New Energy Source Powers Single-Use Mil/Aero Equipment

Until recently, single-use high energy devices were typically powered by reserve/thermal batteries using decades-old technology. Recognizing that battery performance limitations could hinder new product development, the U.S. DoD identified a “critical need” for a new generation of high-power, long life batteries.

Posted in: Application Briefs, Defense, Batteries, Research and development, Reliability

Spectrally Compliant Waveforms for Wideband Radar

Modern radars often require the use of wideband waveforms to perform high-resolution target imaging. In microwave systems, the bandwidth can be on the order of 1.5 GHz, while in UHF systems that typically operate between 200 and 500 MHz, the waveform bandwidth might exceed 200 MHz. A major issue in the operation of such systems is that they often overlap the spectrum used by other radars, and even the spectrum allocated for other types of systems such as communications and navigation devices.

Posted in: Application Briefs, Radar, Waveguides, Noise

Five Approaches to Cooling Military Electronics

Seventy-one degrees C is the temperature of a steak done medium-well. It is also the temperature of an oven used to test thermal characteristics of military electronics. Electronic components in the COTS industry often have temperature limits of 85°C, leaving 14°C of thermal potential to move the heat generated by the components away. Among various cooling approaches, the correct solution for your application depends on meeting your requirements at the lowest possible cost and complexity.

Posted in: Articles, Aerospace, Electronic equipment, Test equipment and instrumentation, Thermal testing, Military vehicles and equipment

Prototyping with Multi-Layer Boards

As electronic components continue to move increasingly into surface- mount packages exclusively, prototype manufacturing firms are seeing a shift in the fabrication and assembly work needed to implement engineering prototypes. The shift is subtle but relentless; as new components come to market in SMT packages, QFPs, BGAs and the like, board design and assembly for prototypes must change to accommodate the surface mount components.

Posted in: Articles, Aerospace, Rapid prototyping, Electronic equipment, Assembling, Fabrication

Gas Turbine Exhaust Recovery Design Improves Propulsion Efficiency

In January, Concepts NREC (CN) was awarded a Phase I Small Business Innovative Research (SBIR) grant from the Navy to improve the power efficiency of its gas turbine prime movers used for ship propulsion. The eight-month analytical study is in collaboration with the Maine Maritime Academy and its principal consultant, Travis Wallace, President, Thermoelectric Power Systems, LLC. The Navy’s RFP required that the power recovery system improve the power output of the prime mover by at least 20%. However, considerations included the effects that transient power demand from the prime mover has on the waste heat flow rate and temperature, which may consequently affect the fatigue integrity of the heat exchangers and stability of the turbomachinery subsystems.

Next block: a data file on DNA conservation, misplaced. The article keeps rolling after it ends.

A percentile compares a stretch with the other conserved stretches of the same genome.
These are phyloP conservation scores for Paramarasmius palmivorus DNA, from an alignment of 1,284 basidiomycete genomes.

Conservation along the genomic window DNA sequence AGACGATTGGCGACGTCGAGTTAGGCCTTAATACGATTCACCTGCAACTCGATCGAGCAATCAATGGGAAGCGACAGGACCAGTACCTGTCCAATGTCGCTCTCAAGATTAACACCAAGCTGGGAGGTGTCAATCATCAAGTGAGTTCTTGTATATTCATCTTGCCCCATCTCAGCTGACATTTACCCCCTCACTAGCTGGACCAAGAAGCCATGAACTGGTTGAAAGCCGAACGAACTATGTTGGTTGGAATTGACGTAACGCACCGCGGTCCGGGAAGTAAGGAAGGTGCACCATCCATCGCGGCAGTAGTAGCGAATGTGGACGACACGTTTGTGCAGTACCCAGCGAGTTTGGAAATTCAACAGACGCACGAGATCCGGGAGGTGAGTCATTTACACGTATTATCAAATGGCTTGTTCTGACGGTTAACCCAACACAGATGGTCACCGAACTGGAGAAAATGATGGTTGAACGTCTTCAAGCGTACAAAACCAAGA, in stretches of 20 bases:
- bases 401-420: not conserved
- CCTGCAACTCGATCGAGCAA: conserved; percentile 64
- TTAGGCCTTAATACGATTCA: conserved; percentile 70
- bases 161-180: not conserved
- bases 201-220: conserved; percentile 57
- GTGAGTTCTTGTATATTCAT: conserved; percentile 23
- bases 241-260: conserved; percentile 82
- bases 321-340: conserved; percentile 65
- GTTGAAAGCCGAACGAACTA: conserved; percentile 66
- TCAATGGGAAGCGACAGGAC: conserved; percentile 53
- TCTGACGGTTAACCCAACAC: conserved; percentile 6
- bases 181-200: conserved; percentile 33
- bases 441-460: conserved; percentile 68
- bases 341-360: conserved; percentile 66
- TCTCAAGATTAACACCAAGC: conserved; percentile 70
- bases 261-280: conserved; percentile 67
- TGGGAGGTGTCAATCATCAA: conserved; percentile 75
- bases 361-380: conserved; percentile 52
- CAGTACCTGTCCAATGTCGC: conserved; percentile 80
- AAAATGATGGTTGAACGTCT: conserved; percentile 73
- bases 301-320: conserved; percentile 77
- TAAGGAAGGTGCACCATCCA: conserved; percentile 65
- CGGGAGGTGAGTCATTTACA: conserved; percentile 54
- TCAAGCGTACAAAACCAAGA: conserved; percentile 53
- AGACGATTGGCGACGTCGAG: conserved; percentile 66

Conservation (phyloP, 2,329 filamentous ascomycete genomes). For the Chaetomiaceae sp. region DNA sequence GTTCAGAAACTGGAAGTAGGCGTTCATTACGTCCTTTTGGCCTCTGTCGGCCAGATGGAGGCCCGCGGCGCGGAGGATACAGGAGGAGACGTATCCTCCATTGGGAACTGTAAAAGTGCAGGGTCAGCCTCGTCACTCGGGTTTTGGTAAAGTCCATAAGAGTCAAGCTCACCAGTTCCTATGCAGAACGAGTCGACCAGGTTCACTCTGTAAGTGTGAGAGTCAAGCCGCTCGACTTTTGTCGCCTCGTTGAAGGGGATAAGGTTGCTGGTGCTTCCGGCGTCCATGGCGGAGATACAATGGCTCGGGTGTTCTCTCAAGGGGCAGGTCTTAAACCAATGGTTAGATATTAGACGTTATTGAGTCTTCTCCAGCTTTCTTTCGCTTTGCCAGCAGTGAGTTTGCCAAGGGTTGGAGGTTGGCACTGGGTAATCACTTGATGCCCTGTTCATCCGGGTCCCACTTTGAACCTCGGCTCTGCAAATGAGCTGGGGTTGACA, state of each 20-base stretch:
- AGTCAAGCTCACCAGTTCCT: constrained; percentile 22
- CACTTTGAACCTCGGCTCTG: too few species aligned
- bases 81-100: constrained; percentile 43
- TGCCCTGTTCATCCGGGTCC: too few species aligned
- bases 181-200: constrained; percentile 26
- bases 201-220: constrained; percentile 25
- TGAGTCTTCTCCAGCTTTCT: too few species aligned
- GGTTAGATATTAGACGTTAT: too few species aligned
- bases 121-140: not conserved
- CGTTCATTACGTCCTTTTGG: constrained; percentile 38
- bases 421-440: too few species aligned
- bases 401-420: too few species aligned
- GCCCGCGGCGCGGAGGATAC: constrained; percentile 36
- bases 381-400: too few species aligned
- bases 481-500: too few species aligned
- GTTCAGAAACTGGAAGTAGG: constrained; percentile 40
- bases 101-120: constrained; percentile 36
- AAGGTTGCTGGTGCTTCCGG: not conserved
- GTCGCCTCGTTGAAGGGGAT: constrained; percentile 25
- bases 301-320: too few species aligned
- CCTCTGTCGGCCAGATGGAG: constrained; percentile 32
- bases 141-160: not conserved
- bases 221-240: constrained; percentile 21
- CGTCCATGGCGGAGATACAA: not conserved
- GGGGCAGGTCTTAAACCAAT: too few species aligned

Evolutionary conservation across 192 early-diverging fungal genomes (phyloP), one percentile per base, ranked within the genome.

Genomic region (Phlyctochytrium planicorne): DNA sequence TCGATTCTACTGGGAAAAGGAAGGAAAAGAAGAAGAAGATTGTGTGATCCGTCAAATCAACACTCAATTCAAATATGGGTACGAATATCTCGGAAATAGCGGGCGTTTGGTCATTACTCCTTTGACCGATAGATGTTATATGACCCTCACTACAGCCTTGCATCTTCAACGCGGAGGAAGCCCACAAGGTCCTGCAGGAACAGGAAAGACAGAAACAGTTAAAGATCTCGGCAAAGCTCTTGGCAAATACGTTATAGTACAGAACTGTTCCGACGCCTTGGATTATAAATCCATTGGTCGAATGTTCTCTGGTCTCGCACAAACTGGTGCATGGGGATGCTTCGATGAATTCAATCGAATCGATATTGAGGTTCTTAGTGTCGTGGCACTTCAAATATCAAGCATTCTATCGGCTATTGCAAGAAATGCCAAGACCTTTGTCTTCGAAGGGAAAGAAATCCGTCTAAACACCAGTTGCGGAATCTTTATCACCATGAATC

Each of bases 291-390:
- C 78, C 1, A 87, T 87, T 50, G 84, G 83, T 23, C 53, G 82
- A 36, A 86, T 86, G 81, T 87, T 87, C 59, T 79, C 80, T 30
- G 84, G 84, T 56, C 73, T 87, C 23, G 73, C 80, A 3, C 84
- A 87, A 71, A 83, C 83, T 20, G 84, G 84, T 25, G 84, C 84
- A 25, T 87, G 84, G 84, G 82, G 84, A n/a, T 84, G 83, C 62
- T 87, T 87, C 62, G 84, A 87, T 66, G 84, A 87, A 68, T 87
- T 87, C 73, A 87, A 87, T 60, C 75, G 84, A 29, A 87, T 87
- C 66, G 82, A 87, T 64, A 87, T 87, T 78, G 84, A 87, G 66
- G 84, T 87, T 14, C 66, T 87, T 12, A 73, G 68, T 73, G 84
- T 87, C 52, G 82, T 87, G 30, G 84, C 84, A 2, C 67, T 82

Posted in: Application Briefs, Waste heat utilization, Thermodynamics, Gas turbines, Marine vehicles and equipment

Realistic Simulation Makes Army Helmets Safer

As materials, ergonomic design, and ballistics protection have evolved, the U.S. Army helmet has improved in form and function, from the M1 of WWII, to the 29-layer Kevlar PASGT (Personnel Armor System for Ground Troops), to finally the lighter Kevlar/Twaron ACH (Advanced Combat Helmet) design of today (Figure 1). Helmet liners have progressed too, from compressed paper fibers, plastic, and rayon in the early days to more sophisticated suspension-webbing systems with chin straps constructed from stronger synthetics.

Posted in: Application Briefs, Computer simulation, Finite element analysis, Defense industry, Materials properties, Helmets

Impact of Materials on Microwave Cable Performance

The environments in which microwave cable assemblies are being used today are becoming more challenging with exposure to such conditions as extreme temperatures, chemicals, abrasion, and flexing. Additional challenges include the need for smaller, lighter packaging for cable systems that last longer and cost less. To ensure signal integrity and product reliability, it is essential to identify the electrical, mechanical, environmental, and application-specific constraints that can affect the cable’s overall performance.

Posted in: Application Briefs, RFM Catchall, Electric cables, Materials properties, Polymers